Hello, I have some questions regarding my data which are based on an RCT. I used regression to see whether treatment condition predicted outcomes after controlling for covariates. I didn't use ANCOVA in SPSS, because I wanted to base my results on all available information regardless of whether participants completed treatment. 1. What exacly is the difference between FIML and EM in terms of estimating missing data? Which one is it that makes use of all available data and creates an estimated covariance matrix for the entire sample? In my regression analyses, the output was identical regardless of whether I specified Algoritm = EM, or not. 2. One of the reviwers of our paper said that he/she questioned the use of EM procedure in handling our missing data, which are close to 40% and non-random for some measures. What do you recommend as the best way of dealing with this issue? Can you direct me toward any published studies that have dealt with the issue of a high percentage of non-random missing data in a good way? 3. Finally, another comment we got was that the reviewer wanted F-values, but we only provided beta-weights because we ran regression in in Mplus. Is there any way of converting a beta-weight to an F-statistic? or do we simply answer that our analysis did not provide f-values? When I run the analyses in SPSS using ancova, I get the same significant result, but it is based on a smaller N because of listwise in SPSS. Thanks, Kristine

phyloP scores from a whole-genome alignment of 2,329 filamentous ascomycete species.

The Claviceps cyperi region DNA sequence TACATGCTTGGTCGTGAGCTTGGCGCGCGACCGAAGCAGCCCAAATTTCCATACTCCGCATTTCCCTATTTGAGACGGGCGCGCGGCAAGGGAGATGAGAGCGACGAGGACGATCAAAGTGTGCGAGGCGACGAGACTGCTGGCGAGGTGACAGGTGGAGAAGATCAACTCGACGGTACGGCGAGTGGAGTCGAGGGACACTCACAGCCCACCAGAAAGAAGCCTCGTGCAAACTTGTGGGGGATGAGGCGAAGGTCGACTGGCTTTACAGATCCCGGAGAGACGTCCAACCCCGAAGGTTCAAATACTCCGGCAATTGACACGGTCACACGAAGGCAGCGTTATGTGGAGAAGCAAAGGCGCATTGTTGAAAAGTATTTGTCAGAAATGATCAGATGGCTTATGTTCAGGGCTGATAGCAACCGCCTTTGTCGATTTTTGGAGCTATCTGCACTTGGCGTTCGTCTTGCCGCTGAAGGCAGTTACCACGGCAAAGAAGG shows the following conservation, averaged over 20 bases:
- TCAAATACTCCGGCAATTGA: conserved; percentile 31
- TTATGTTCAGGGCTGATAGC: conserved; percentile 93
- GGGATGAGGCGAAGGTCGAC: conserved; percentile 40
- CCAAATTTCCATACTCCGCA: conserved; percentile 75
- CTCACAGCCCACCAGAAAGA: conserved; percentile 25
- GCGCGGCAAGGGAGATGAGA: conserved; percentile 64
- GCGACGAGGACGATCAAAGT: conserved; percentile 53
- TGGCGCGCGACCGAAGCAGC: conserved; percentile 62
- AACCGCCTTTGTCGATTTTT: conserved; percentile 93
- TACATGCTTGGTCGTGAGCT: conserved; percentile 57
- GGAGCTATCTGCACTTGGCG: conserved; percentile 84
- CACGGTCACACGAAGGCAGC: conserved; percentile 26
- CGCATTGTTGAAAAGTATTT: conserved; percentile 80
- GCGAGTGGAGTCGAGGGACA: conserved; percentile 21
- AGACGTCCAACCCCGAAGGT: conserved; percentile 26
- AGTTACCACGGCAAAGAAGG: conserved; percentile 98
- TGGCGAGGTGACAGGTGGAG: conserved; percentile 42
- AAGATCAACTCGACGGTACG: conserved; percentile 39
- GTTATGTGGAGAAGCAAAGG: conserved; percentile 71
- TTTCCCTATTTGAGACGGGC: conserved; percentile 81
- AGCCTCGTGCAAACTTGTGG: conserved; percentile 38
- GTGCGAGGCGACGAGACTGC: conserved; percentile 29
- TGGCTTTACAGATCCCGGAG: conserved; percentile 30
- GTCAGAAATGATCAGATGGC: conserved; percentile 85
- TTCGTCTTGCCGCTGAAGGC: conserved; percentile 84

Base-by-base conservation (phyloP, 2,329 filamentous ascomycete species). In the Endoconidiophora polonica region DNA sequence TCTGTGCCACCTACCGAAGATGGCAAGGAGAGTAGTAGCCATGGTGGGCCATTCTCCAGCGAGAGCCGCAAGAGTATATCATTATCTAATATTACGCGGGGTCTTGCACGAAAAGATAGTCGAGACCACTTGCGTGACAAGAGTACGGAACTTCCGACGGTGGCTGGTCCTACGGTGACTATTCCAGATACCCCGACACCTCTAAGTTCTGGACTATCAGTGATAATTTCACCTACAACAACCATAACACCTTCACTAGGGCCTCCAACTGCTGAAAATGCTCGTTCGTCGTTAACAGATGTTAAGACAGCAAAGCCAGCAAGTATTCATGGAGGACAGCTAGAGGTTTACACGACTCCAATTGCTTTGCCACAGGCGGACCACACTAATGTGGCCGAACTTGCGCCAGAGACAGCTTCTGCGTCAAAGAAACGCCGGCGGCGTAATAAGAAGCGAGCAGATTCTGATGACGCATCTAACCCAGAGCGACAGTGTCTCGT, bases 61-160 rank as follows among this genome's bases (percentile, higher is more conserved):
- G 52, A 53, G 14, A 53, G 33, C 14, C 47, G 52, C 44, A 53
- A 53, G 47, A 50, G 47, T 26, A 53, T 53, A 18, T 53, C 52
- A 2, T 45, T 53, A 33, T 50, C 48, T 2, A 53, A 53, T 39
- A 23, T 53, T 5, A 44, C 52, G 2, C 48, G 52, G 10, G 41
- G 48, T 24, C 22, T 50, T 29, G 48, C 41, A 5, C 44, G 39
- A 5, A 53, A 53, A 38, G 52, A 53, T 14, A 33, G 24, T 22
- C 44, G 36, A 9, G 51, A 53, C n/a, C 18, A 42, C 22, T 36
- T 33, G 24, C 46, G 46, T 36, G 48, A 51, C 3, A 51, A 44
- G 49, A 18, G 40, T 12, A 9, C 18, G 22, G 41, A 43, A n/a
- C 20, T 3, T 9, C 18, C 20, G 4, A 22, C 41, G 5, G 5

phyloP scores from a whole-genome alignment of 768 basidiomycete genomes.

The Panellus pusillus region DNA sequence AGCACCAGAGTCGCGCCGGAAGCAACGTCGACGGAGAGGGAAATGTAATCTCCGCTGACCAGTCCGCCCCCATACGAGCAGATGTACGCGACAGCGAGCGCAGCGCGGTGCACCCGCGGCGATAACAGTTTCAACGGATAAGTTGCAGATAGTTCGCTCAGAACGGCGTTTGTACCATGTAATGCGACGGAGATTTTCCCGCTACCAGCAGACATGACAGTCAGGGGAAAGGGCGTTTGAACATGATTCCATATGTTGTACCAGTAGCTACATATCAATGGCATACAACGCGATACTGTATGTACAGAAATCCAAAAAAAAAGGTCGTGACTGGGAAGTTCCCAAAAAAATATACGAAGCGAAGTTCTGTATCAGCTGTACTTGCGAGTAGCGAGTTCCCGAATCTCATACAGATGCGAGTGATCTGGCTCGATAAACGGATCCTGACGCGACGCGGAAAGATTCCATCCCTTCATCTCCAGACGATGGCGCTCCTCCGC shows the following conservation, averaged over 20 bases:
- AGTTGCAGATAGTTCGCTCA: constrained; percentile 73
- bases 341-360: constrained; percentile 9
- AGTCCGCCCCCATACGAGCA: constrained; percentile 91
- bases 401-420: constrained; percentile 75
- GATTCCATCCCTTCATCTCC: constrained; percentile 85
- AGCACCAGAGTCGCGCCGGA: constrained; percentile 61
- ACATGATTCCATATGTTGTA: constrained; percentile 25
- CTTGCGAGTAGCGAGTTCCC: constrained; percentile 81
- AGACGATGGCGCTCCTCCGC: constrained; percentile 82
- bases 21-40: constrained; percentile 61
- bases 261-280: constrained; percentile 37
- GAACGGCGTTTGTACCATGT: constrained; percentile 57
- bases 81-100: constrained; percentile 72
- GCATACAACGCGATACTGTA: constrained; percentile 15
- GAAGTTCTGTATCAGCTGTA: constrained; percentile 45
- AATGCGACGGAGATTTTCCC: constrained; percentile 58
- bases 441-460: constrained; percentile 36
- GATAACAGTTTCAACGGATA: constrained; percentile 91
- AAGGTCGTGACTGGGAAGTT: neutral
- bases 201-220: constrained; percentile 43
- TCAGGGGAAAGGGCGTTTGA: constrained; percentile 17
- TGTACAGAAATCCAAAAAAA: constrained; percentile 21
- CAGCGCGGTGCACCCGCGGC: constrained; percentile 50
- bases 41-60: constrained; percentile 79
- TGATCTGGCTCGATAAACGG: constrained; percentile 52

Emily: I think it could be useful to present standardized indirect effects. Comparing them would not be.
Use StdYX for both. Indirect effects with a categorical mediator should be done in Mplus only for weighted least squares analysis and probit regression where the continuous latent response variable is used for standardization.
Emily Yeend posted on Tuesday, August 24, 2010 - 2:53 am
I've been reading the user guide and I'm still a little unclear when I would use the different standardizations.
Am I right in thinking that in general I would show standardized coefficients when I would like to compare influences of variables. Typically I would use StdYX however where I have a binary covariate (or mediator) I would show StdY for that specific relationship. (If this is the case, are these standardizations still comparable?)
Which is the appropriate way to display the residual variances? Or would I always just show these in unstandardized form.